Riverdale’s second episode, “Chapter Two: A Touch of Evil,” really heightened the sense of mystery surrounding the death of Jason Blossom, although the episode’s highlights came from the budding friendship between Betty and Veronica. Archie continues to be hung up on Ms. Grundy, and Jughead finally comes out of the social shadows to interact with his estranged friend and find out some new information. The episode had a lot going on, and it didn’t always feel balanced in terms of giving some characters equal footing, but it did progress the story and solidify the show’s main friendships.
The show’s formula isn’t hinging on one big problem of the week so much as it’s using its main players to help unravel the darkness that has hung itself over the town. At the end of the pilot, it was discovered that Jason Blossom, Cheryl’s twin brother, didn’t die of an accidental drowning, but was shot in the head. “A Touch of Evil” developed that aspect of the plot and broadened its character horizons a bit more.
One of my biggest issues with the show so far is the continued relationship between Archie and Ms. Grundy. For one, it’s absolutely problematic in that it’s illegal and uncomfortable to watch. This episode also made Ms. Grundy seem manipulative in telling Archie that they’d no longer be together if he talked to the police about their presence near the scene of the crime. They both know what they’re doing wrong, but only Archie seems morally concerned. Obviously, Ms. Grundy is worried about her job, but the entire relationship is simply one of those irksome matters that didn’t really need to explored in the show. If Riverdale wanted so badly for Archie to have been at the river, then it would’ve been wiser to have used another character in Ms. Grundy’s place.
That aside, one of the show’s biggest strengths thus far is the growing friendship between Betty and Veronica. After last week, when Veronica and Archie kissed while aware of Betty’s feelings for Archie, this episode had them at odds with each other at first. Veronica, however, spent most of the episode trying to make amends. Even though the two have only just met, it’s easy to tell that they have a spark in their interactions. While Archie is busy trying to keep his relationship with his teacher under wraps and sorting things out between him and Jughead, it’s Betty who lets Veronica further into her life despite feeling hurt over Archie’s romantic rejection. The show, amidst one-dimensional mean girls like Cheryl, needs a solid relationship that is central to the show and I believe Betty and Veronica to be just that.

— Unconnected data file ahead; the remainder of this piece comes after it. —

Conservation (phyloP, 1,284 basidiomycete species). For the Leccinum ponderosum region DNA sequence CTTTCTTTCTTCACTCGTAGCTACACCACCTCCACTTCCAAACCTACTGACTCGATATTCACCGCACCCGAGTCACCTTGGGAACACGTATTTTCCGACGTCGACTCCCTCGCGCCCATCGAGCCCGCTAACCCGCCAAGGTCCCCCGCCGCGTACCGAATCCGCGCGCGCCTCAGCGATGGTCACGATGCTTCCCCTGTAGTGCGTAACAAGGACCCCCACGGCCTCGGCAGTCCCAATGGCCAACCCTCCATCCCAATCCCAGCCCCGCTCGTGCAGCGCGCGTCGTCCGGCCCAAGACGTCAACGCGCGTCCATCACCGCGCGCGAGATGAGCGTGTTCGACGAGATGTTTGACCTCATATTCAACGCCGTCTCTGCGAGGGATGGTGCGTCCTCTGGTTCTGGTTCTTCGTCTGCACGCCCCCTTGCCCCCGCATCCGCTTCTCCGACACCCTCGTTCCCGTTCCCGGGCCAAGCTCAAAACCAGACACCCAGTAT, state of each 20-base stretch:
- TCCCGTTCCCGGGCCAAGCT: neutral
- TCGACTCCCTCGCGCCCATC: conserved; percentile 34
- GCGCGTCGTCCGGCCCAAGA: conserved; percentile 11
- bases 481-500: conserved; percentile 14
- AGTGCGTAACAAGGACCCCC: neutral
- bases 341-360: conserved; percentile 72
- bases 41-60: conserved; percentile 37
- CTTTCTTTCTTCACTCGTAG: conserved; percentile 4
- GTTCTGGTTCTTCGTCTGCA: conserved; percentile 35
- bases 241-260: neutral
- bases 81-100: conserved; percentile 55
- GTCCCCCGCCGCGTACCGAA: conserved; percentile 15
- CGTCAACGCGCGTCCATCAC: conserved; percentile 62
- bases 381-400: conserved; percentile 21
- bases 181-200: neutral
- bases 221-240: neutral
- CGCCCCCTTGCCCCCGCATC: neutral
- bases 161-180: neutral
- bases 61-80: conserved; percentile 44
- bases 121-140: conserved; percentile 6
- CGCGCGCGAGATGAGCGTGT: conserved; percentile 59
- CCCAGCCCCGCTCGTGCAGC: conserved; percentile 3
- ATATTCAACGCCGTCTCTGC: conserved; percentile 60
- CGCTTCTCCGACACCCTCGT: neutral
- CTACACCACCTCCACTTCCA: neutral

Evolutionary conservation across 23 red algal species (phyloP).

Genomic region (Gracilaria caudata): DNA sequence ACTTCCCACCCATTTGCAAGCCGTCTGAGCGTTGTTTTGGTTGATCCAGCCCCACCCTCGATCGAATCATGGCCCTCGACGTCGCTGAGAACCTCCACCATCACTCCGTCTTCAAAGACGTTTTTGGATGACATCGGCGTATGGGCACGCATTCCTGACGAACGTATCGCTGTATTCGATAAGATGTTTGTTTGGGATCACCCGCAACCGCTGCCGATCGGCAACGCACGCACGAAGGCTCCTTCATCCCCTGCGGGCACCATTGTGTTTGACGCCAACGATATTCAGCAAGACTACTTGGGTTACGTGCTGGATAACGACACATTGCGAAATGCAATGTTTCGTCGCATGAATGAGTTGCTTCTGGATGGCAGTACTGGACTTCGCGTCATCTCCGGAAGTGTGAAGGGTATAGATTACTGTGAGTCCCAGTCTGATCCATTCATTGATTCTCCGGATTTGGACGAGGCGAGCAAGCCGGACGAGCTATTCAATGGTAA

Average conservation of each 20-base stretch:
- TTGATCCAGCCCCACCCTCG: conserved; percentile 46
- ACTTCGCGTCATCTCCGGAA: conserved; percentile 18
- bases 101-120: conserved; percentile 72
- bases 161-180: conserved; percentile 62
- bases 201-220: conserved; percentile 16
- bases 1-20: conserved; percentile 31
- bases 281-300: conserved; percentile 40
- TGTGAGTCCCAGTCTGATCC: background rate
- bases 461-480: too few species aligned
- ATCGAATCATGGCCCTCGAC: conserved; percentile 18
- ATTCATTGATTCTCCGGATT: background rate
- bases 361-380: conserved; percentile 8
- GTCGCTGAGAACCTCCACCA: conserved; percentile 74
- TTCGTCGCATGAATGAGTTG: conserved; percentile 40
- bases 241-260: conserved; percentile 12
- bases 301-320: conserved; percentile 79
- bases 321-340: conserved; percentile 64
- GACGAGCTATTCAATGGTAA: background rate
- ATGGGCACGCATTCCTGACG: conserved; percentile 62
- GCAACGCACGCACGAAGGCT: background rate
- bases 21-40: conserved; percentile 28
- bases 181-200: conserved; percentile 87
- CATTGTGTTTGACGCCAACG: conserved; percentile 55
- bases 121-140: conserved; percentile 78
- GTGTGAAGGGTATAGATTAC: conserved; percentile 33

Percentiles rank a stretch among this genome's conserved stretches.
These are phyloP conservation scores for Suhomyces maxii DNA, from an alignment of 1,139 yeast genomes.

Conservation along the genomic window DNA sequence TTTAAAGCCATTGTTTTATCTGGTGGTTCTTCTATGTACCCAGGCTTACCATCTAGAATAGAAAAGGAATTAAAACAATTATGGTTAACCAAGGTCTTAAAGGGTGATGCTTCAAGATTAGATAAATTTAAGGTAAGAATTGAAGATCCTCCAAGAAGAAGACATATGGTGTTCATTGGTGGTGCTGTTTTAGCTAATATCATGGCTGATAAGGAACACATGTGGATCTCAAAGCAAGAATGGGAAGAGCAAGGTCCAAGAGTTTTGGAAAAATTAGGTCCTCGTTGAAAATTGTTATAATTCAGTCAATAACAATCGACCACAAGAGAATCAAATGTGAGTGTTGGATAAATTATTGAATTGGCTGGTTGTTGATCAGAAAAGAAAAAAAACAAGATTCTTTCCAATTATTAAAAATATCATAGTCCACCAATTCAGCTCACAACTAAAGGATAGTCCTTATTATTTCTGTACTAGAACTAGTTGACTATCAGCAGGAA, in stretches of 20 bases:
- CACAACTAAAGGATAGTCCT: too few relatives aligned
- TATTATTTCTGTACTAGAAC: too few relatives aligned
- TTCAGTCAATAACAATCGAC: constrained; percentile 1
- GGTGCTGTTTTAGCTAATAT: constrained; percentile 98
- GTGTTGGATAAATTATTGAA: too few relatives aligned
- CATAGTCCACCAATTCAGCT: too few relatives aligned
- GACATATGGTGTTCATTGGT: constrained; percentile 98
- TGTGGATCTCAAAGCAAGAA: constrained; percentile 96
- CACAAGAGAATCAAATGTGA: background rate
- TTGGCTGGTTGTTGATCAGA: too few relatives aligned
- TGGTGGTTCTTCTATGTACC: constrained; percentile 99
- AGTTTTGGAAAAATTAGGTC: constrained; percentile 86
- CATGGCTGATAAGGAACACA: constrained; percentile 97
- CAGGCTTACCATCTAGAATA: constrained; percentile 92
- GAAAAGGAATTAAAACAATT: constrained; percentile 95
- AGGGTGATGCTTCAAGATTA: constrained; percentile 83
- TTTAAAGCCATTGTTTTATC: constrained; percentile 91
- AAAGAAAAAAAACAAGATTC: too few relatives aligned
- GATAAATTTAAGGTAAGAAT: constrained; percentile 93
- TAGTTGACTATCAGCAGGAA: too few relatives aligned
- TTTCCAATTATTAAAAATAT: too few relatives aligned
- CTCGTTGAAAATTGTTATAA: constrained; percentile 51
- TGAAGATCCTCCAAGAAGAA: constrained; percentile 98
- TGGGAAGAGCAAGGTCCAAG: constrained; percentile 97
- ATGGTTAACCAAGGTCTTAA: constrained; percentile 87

Elsewhere in the episode, Jason’s body is sent in for autopsy, and it’s there that Betty’s mother offers bribe money to the doctor. What she’s hiding isn’t clear, but perhaps it’s tied into the several wounds found on Jason’s body. Cheryl invites Betty over, and it quickly turns into an interrogation, with Cheryl accusing Betty’s sister Polly of murdering Jason now that his death has been named a homicide. After breaking down about her brother, Cheryl admits to being guilty and is arrested. Jughead and Archie reconcile, but not before the former finds out about the affair between Archie and his teacher. Jughead urges him to confess about what he heard while at the river even though Ms. Grundy is against it.
Riverdale continues to be intriguing despite certain shortfalls. If it can further develop its characters and keep the information surrounding the mystery interesting, then it definitely has even more potential to grow into its own. I’d really like to see more of Josie and the Pussycats who have so far had very, very minimal screen time, only appearing to sing at school events. They seem like interesting characters, and the show most certainly needs them to interact with everyone else. “A Touch of Evil” continued to build upon what it already set up in the pilot and gave us little parts of the mystery while exploring character motivations and interactions. However, the show does need to work on better balancing all of the characters and not sticking to stereotypes or one-dimensional portrayals of some.
Riverdale airs on Thursdays at 9/8c on The CW. The series stars K.J. Apa, Camila Mendes, Lili Reinhart, Cole Sprouse, Marisol Nicols, Madelaine Petsch, Ashleigh Murray, Luke Perry, Casey Cott, Ross Butler, and Sarah Habel.